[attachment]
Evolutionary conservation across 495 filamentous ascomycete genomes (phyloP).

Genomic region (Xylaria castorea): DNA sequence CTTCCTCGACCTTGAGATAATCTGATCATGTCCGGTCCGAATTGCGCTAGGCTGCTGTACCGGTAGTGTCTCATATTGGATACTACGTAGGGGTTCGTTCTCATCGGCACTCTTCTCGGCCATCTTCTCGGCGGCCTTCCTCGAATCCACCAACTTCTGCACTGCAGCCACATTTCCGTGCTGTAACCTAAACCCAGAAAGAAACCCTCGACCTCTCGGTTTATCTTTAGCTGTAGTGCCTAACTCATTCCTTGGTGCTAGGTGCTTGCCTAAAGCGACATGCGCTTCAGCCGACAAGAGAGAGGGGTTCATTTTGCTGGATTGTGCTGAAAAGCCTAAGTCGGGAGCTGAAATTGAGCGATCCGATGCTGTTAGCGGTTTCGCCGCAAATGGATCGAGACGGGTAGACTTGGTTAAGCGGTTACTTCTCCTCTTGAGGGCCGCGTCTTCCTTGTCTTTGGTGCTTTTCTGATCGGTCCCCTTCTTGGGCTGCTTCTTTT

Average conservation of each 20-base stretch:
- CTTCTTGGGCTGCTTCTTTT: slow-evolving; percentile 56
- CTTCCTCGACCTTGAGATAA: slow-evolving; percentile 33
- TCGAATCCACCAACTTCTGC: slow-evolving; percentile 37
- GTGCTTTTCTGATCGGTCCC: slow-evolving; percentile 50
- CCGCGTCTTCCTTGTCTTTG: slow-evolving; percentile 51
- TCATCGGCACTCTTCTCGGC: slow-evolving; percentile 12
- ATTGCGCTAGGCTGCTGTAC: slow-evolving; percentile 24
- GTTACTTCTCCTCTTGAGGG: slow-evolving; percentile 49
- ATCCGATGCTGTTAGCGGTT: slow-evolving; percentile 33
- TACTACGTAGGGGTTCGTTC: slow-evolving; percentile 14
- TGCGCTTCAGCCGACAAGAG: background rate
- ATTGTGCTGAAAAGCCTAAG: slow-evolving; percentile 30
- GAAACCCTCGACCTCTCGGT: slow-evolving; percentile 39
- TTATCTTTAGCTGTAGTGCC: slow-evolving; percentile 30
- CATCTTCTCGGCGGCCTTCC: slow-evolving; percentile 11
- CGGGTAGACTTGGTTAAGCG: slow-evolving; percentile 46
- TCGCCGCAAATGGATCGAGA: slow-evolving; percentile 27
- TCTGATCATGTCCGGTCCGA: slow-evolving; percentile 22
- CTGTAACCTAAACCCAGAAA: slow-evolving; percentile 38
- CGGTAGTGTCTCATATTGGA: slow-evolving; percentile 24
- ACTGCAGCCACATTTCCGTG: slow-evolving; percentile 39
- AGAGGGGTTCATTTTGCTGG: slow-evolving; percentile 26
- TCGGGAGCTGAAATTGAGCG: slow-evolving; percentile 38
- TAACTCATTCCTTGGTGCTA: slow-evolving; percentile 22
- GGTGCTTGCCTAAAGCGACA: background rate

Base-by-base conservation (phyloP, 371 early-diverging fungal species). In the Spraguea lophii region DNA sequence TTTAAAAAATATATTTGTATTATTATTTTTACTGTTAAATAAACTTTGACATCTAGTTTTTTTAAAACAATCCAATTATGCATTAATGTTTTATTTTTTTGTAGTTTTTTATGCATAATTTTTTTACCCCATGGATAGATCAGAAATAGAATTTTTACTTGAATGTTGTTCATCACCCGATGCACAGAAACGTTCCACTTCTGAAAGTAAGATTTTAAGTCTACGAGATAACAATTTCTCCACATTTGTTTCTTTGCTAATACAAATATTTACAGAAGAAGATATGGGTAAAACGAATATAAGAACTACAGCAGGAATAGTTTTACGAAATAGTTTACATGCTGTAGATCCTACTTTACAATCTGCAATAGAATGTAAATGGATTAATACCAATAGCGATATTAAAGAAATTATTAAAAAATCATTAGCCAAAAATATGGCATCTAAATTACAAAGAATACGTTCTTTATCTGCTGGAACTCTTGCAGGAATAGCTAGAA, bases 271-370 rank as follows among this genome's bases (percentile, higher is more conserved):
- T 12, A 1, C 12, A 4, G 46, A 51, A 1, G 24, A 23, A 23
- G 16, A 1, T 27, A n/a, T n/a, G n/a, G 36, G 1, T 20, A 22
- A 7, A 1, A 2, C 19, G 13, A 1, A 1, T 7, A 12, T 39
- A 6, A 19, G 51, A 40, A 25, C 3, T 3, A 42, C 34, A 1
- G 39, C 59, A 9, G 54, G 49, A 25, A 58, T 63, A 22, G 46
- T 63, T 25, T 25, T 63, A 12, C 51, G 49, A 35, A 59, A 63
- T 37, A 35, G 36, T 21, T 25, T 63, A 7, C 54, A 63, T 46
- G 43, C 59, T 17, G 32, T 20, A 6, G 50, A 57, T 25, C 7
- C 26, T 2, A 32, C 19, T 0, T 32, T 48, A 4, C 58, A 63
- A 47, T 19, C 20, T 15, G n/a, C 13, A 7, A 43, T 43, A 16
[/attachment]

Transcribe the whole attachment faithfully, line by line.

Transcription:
Evolutionary conservation across 495 filamentous ascomycete genomes (phyloP).

Genomic region (Xylaria castorea): DNA sequence CTTCCTCGACCTTGAGATAATCTGATCATGTCCGGTCCGAATTGCGCTAGGCTGCTGTACCGGTAGTGTCTCATATTGGATACTACGTAGGGGTTCGTTCTCATCGGCACTCTTCTCGGCCATCTTCTCGGCGGCCTTCCTCGAATCCACCAACTTCTGCACTGCAGCCACATTTCCGTGCTGTAACCTAAACCCAGAAAGAAACCCTCGACCTCTCGGTTTATCTTTAGCTGTAGTGCCTAACTCATTCCTTGGTGCTAGGTGCTTGCCTAAAGCGACATGCGCTTCAGCCGACAAGAGAGAGGGGTTCATTTTGCTGGATTGTGCTGAAAAGCCTAAGTCGGGAGCTGAAATTGAGCGATCCGATGCTGTTAGCGGTTTCGCCGCAAATGGATCGAGACGGGTAGACTTGGTTAAGCGGTTACTTCTCCTCTTGAGGGCCGCGTCTTCCTTGTCTTTGGTGCTTTTCTGATCGGTCCCCTTCTTGGGCTGCTTCTTTT

Average conservation of each 20-base stretch:
- CTTCTTGGGCTGCTTCTTTT: slow-evolving; percentile 56
- CTTCCTCGACCTTGAGATAA: slow-evolving; percentile 33
- TCGAATCCACCAACTTCTGC: slow-evolving; percentile 37
- GTGCTTTTCTGATCGGTCCC: slow-evolving; percentile 50
- CCGCGTCTTCCTTGTCTTTG: slow-evolving; percentile 51
- TCATCGGCACTCTTCTCGGC: slow-evolving; percentile 12
- ATTGCGCTAGGCTGCTGTAC: slow-evolving; percentile 24
- GTTACTTCTCCTCTTGAGGG: slow-evolving; percentile 49
- ATCCGATGCTGTTAGCGGTT: slow-evolving; percentile 33
- TACTACGTAGGGGTTCGTTC: slow-evolving; percentile 14
- TGCGCTTCAGCCGACAAGAG: background rate
- ATTGTGCTGAAAAGCCTAAG: slow-evolving; percentile 30
- GAAACCCTCGACCTCTCGGT: slow-evolving; percentile 39
- TTATCTTTAGCTGTAGTGCC: slow-evolving; percentile 30
- CATCTTCTCGGCGGCCTTCC: slow-evolving; percentile 11
- CGGGTAGACTTGGTTAAGCG: slow-evolving; percentile 46
- TCGCCGCAAATGGATCGAGA: slow-evolving; percentile 27
- TCTGATCATGTCCGGTCCGA: slow-evolving; percentile 22
- CTGTAACCTAAACCCAGAAA: slow-evolving; percentile 38
- CGGTAGTGTCTCATATTGGA: slow-evolving; percentile 24
- ACTGCAGCCACATTTCCGTG: slow-evolving; percentile 39
- AGAGGGGTTCATTTTGCTGG: slow-evolving; percentile 26
- TCGGGAGCTGAAATTGAGCG: slow-evolving; percentile 38
- TAACTCATTCCTTGGTGCTA: slow-evolving; percentile 22
- GGTGCTTGCCTAAAGCGACA: background rate

Base-by-base conservation (phyloP, 371 early-diverging fungal species). In the Spraguea lophii region DNA sequence TTTAAAAAATATATTTGTATTATTATTTTTACTGTTAAATAAACTTTGACATCTAGTTTTTTTAAAACAATCCAATTATGCATTAATGTTTTATTTTTTTGTAGTTTTTTATGCATAATTTTTTTACCCCATGGATAGATCAGAAATAGAATTTTTACTTGAATGTTGTTCATCACCCGATGCACAGAAACGTTCCACTTCTGAAAGTAAGATTTTAAGTCTACGAGATAACAATTTCTCCACATTTGTTTCTTTGCTAATACAAATATTTACAGAAGAAGATATGGGTAAAACGAATATAAGAACTACAGCAGGAATAGTTTTACGAAATAGTTTACATGCTGTAGATCCTACTTTACAATCTGCAATAGAATGTAAATGGATTAATACCAATAGCGATATTAAAGAAATTATTAAAAAATCATTAGCCAAAAATATGGCATCTAAATTACAAAGAATACGTTCTTTATCTGCTGGAACTCTTGCAGGAATAGCTAGAA, bases 271-370 rank as follows among this genome's bases (percentile, higher is more conserved):
- T 12, A 1, C 12, A 4, G 46, A 51, A 1, G 24, A 23, A 23
- G 16, A 1, T 27, A n/a, T n/a, G n/a, G 36, G 1, T 20, A 22
- A 7, A 1, A 2, C 19, G 13, A 1, A 1, T 7, A 12, T 39
- A 6, A 19, G 51, A 40, A 25, C 3, T 3, A 42, C 34, A 1
- G 39, C 59, A 9, G 54, G 49, A 25, A 58, T 63, A 22, G 46
- T 63, T 25, T 25, T 63, A 12, C 51, G 49, A 35, A 59, A 63
- T 37, A 35, G 36, T 21, T 25, T 63, A 7, C 54, A 63, T 46
- G 43, C 59, T 17, G 32, T 20, A 6, G 50, A 57, T 25, C 7
- C 26, T 2, A 32, C 19, T 0, T 32, T 48, A 4, C 58, A 63
- A 47, T 19, C 20, T 15, G n/a, C 13, A 7, A 43, T 43, A 16